Strauss is a common-enough name in the German-speaking world. And it was particularly prevalent in the musical community at the turn of the last century. What with the Johann Strauss Junior and Senior axis, as well as Oscar Straus dominating the operetta scene, Richard Strauss would have found it hard to stake a singular claim on the moniker. But is this just a spurious play on words or is there something more lurking under the surface that intrinsically links Johann with Richard? While the former may have been the ‘Waltz King’, the latter regular employed this dance rhythm – the very picture of Mitteleuropean refinement – in a very different fashion. In Richard Strauss’s 1905 blockbuster Salome, the throbbing triple pulse of the waltz comes to the fore, but its uses are various and equivocal and the composer suggests something more dangerous than Johann Strauss’s trish-trash ball accompaniments. Like Salome’s dance, the Waltz unlocks the door to our desires, but ultimately those cravings are what kill the Princess of Judea and (in Strauss’s score) that lilting triple time dance becomes the very essence of fin-de-siècle decadence.
At first the waltz, or rather its predecessor the ländler (also in 3-4 time), had very little to do with Vienna. Before the waltz (and its occidental cousins the mazurka and polka) held sway in the 19th century, the ländler was the most widespread folkdance in Austria, southern Germany and German-speaking Switzerland. Its introduction into court, however, was as a representation of peasant life, though in time the dances became so chic that the peasant trappings dissolved and the ländler and its more sophisticated successor, the waltz, remained. Once the waltz was part of Imperial ball entertainments, composers rushed to write their own versions. At first a member of Joseph Lanner’s orchestra, Johann Strauss I later became the Kapellmeister of the first Bürger‐regiment and found himself responsible for music at the court dances. Following his father into the musical world, Johann Strauss II would later eclipse those achievements. This was confirmed with his 1863 appointment as k.k. Hofballmusik-Direktor – he had literally become the ‘Waltz King’. Throughout his career, blessed with a sophisticated harmonic language and an unparalleled gift for melody, Johann Strauss II never failed to write a waltz when any significant social, cultural, technological or political event occurred in Vienna, in the wider Habsburg Empire or, indeed, elsewhere in Europe. It was through this use as court entertainment that the dance came to prominence, particularly in Austria and the southern part of Germany from which Richard Strauss hailed. When he came to write Salome, which features an impressive stand-alone dance, it was a natural choice to turn to the Viennese waltz for inspiration.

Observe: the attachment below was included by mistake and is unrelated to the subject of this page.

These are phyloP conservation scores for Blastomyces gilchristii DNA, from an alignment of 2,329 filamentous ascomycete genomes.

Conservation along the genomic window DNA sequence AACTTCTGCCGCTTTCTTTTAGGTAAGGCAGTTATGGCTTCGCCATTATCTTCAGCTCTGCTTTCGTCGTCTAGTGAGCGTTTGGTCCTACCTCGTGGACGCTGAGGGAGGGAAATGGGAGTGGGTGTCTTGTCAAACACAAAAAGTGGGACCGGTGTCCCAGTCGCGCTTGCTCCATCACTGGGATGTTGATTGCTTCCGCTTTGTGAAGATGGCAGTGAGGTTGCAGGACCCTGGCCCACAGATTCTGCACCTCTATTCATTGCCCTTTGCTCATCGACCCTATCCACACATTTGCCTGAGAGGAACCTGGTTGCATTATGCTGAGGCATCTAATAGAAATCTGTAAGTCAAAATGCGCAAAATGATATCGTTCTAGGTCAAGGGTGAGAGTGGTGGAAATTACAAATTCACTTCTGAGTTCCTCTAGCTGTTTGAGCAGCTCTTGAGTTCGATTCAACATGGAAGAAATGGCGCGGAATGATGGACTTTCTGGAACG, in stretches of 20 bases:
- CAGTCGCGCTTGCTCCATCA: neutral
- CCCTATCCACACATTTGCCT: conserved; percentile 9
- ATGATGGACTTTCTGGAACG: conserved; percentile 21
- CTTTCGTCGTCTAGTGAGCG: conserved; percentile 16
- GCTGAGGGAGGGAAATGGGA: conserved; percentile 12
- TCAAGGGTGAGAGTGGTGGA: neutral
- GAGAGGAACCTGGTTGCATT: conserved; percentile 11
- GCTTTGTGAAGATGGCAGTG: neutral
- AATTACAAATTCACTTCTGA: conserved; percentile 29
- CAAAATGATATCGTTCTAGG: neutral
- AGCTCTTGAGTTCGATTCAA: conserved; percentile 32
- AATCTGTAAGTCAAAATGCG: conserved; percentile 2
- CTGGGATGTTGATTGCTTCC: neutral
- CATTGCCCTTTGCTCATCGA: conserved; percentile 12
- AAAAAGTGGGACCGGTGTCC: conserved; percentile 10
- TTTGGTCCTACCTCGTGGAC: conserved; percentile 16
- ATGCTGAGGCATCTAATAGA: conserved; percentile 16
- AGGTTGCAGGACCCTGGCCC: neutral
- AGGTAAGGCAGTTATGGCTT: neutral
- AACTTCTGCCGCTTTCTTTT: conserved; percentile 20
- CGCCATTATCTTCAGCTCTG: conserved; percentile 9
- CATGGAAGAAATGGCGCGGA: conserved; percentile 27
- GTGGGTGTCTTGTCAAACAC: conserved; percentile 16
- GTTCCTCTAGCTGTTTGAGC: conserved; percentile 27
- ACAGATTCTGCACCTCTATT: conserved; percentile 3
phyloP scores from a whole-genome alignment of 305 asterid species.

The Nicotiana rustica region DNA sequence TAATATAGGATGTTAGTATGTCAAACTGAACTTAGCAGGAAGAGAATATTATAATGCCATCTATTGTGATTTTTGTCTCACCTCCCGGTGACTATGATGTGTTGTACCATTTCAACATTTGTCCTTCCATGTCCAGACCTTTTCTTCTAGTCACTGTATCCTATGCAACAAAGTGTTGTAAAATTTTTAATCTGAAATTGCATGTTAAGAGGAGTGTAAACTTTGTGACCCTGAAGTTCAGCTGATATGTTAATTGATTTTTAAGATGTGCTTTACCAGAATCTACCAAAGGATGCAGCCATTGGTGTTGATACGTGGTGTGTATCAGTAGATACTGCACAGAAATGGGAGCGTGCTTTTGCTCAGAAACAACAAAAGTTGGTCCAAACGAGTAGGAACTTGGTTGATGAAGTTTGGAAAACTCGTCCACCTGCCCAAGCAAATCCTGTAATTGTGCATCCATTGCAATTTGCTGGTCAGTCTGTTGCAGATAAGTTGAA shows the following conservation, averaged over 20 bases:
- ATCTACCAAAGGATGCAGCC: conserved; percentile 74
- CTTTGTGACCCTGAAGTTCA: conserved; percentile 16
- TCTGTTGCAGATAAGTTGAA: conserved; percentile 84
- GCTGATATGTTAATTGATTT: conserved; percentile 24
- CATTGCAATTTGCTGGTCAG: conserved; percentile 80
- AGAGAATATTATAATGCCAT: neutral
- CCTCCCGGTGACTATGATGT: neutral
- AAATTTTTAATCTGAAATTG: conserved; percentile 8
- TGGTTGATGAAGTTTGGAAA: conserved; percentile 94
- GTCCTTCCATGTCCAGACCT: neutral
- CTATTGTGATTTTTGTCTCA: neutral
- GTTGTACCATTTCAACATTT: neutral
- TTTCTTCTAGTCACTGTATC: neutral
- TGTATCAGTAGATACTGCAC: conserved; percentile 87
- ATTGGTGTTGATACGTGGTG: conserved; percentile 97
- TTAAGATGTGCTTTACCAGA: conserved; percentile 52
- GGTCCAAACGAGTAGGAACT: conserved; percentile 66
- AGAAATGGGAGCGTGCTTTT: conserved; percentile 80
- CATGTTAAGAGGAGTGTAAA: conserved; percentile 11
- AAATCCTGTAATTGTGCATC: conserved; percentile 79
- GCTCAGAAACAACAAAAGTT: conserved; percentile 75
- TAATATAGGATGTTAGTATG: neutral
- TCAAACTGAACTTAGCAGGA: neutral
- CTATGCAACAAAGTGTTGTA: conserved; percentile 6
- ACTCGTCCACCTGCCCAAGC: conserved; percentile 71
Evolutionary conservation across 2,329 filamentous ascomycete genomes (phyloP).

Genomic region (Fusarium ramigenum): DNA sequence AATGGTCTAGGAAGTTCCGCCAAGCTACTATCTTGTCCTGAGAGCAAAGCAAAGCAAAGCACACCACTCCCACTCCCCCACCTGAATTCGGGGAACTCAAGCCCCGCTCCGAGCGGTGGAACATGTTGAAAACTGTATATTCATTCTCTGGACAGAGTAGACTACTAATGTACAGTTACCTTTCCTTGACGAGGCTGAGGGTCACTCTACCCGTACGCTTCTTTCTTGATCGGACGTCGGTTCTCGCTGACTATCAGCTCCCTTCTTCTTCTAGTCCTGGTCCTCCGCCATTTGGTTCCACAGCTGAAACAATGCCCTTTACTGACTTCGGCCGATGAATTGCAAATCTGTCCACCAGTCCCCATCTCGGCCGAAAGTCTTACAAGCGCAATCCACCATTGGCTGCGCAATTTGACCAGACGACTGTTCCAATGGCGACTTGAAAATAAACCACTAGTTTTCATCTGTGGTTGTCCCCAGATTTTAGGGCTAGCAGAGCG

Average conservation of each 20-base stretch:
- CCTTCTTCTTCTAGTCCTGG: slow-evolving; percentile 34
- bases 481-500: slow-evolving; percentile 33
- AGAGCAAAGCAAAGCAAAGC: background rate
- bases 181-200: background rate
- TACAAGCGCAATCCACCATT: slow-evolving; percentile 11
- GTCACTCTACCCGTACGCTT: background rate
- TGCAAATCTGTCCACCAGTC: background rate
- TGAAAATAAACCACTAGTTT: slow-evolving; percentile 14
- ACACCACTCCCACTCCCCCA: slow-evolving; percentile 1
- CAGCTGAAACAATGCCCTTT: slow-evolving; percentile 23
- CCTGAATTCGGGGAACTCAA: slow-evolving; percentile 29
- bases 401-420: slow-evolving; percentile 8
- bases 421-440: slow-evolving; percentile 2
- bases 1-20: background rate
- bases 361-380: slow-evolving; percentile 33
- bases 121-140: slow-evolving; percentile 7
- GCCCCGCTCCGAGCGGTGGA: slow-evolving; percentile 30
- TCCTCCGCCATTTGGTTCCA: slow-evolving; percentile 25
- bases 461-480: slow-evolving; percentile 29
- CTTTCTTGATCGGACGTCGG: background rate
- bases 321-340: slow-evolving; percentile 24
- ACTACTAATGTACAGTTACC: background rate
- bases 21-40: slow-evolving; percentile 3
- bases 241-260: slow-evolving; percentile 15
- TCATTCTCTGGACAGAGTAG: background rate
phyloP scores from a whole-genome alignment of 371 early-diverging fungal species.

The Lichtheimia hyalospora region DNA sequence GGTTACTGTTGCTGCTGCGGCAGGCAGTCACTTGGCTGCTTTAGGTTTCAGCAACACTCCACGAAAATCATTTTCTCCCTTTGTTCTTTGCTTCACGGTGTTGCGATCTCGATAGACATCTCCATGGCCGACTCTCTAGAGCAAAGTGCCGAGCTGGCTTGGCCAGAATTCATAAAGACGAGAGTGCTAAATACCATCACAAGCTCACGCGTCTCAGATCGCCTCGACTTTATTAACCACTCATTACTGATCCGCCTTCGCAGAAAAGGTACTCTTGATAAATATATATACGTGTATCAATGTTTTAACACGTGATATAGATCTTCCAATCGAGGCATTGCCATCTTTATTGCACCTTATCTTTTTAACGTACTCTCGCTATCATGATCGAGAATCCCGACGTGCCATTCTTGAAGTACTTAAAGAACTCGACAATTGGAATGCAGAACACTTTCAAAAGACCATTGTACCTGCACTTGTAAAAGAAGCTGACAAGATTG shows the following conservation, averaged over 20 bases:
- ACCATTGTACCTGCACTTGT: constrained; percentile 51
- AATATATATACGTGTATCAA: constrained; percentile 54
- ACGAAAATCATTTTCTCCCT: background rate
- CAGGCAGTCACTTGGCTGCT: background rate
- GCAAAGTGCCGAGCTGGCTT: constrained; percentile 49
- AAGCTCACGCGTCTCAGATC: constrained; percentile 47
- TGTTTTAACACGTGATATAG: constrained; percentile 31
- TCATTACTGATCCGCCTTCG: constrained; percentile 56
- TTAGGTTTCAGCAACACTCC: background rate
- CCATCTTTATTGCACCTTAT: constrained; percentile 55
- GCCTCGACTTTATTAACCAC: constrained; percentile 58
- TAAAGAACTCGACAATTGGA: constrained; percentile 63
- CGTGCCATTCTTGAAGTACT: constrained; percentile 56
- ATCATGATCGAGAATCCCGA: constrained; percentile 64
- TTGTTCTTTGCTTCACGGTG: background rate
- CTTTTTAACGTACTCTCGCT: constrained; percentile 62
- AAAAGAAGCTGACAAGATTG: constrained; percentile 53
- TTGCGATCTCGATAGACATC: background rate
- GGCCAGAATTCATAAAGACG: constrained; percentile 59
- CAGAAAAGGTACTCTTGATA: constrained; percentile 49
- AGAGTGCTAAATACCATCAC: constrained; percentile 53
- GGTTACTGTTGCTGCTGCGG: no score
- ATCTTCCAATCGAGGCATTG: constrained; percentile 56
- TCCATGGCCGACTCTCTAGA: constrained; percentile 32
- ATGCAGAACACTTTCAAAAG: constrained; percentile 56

Although Salome’s dance has been performed as a separate concert piece, it is an essential part of the synopsis and design of the opera. Like the orchestral tone poems for which he was initially so famed, the construction of Salome is sweeping and ostensibly seamless. Following in the tradition of Wagnerian ebb and flow, motifs grow through scenes and give a rigid sense of architecture. Although not as deft as the formation of Elektra, which was to follow, Strauss manages to blur the boundaries from one piece of action to the next. Occasionally, the composer creates deliberate moments of hiatus, not least when the Baptist calls out from the cistern or appears on stage. The stasis of the music that accompanies Jochanaan’s prophecy indicates something higher, nobler, than the regular brouhaha of the other people in the palace. But the main point of hiatus in the action is the moment when Salome says to her father ‘Ich bin bereit, Tetrarch’ and launches into her infamous Dance of the Seven Veils. While it may indicate a pause in the vocal action, it is, in fact, a veritable motivic logjam. Packed with all the melodies and motifs that act as the motor for the opera, Strauss betrays his entire musical resources. Although it would be impossible to diminish the musical and dramatic achievement of Salome’s final gruesome scene with the head of John the Baptist, we have in fact first heard the music behind Salome’s paean in her earlier dance. But Strauss was a composer of rank and renown when he came to write this orgiastic shocker, so why does he show the entire deck of cards in one go?